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Decorating Chipboard Shapes for Scrapbooks

Updated on December 29, 2015

Chipboard Die Cut on Album Cover

chipboard die cut on cover of chipboard album
chipboard die cut on cover of chipboard album

Decorating Chipboard Embellishments

Chipboard is a wonderfully versatile product, whether it comes as a chipboard album, chipboard embellishments and die cuts, or chipboard shapes that you cut yourself fusing pieces of book board or other similar product.

Chipboard embellishments can be decorated in so many ways. If you can think it, you can probably do it when it comes to this product.

Possibilities include covering your chipboard with paper, cardstock, fabric, foil, net or even photographs. Alternatively, you can color it with paint, stamping inks, marking pencils, colored pens, pastels, decorator chalks, glazes, crackle or almost anything else that leaves a color.

Trims can include stamped images, stickers, rub-ons, beads, wires, ribbon, fibre, tags, charms, metal embellishments, hand writing, glitter and so on

You can also sand chipboard and punch or drill holes in it -- allowing you to attach tags, charms, sewing, wire,beading or other trims.

Naturally, chipboard shapes, letters and die cuts can be used in other paper craft projects as well as scrapbooks. You can use them for greeting cards, altered books, altered art, or for other projects.

8 Chipboard Die Cuts

Chipboard and Chipboard Alternatives

Chipboard is a type of paper product. Traditionally, chipboard was made by gluing wood particles together, under heat and pressure. Today, chipboard could be made by pressing paper together, usually reclaimed paper.

It is not necessarily acid free or lignon free, although some manufacturers are now making this product specifically for the scrapbook industry.

If you do not have chipboard, or if acid free and lignon free is not a requirement, you can often substitute mat board of the type used for matting pictures.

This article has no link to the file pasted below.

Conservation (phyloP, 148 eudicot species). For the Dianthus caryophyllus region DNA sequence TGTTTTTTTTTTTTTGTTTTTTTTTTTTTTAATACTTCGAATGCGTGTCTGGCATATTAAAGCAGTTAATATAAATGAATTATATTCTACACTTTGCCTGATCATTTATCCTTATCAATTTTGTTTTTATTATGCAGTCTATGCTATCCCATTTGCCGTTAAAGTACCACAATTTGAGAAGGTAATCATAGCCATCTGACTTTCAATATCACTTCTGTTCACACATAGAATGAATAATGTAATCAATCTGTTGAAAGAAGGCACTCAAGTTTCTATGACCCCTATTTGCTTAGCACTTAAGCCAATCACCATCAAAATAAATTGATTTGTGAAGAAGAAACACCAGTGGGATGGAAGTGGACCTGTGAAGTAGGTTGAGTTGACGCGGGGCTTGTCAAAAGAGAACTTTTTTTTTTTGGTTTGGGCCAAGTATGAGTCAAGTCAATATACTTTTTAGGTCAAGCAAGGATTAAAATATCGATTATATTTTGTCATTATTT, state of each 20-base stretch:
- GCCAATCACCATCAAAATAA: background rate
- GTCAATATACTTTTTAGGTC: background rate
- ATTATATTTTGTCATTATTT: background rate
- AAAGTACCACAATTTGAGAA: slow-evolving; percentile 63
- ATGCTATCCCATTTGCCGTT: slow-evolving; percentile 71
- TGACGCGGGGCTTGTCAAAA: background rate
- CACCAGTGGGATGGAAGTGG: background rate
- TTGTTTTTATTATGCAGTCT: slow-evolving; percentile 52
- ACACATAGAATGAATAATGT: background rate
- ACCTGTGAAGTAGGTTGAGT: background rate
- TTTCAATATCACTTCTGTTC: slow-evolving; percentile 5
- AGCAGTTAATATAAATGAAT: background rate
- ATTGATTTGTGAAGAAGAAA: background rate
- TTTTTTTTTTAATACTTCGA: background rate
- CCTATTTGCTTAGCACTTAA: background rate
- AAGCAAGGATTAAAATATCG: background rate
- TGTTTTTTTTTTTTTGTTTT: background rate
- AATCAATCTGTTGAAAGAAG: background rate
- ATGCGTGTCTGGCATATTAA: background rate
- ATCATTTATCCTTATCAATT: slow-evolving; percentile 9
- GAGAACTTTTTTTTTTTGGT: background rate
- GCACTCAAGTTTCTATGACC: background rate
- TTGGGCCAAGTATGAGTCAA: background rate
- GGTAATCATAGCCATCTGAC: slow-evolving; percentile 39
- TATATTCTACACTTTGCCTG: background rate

Money Saving Tip: If you are making this for a project that doesn't require heritage care -- that is, you don't need it to be acid free or lignon free, you can often make do by simply cutting up pizza boxes or cereal boxes. You can cut these into shapes using die cutters like the Big Shot with dies of your choice.

Chipboard Embellishment on Cover of Mini Journal

Chipboard embellishment makes a striking addition to this hand made book
Chipboard embellishment makes a striking addition to this hand made book | Source

Painted, Heat Embossed Chipboard Flourish

The mini book to the right features a chipboard embellishment on its cover. The store-bought flourish started life as dull brown chipboard.

I painted it an ivory color using acrylic craft paint. When the paint was dry, I punched a small hole in the center, then I smeared the flourish with watermark ink (i.e. Versamark) and then sprinkled with clear Ultra Thick Embossing Enamel (UTEE). I heated with a heat gun until the UTEE melted, then sprinkled another layer or two and reheated. I repeated this a few times until I had a smooth, glossy finish.

I completed the project by placing a pearl brad, using the hole that I punched initially.

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    • Fiona Jean Mckay profile image

      Fiona 10 months ago from South Africa

      Nice article. I especially like the idea of using cereal or pizza boxes instead of bought chipboard - I always like upcycling.

    • formosangirl profile image

      formosangirl 6 years ago from Los Angeles

      I always have plenty of chipboard/cardboard because I go through pads of paper pretty fast and then find myself looking at the cardboard. Hope to use/recycle the chipboard/cardboard. Found your article interesting.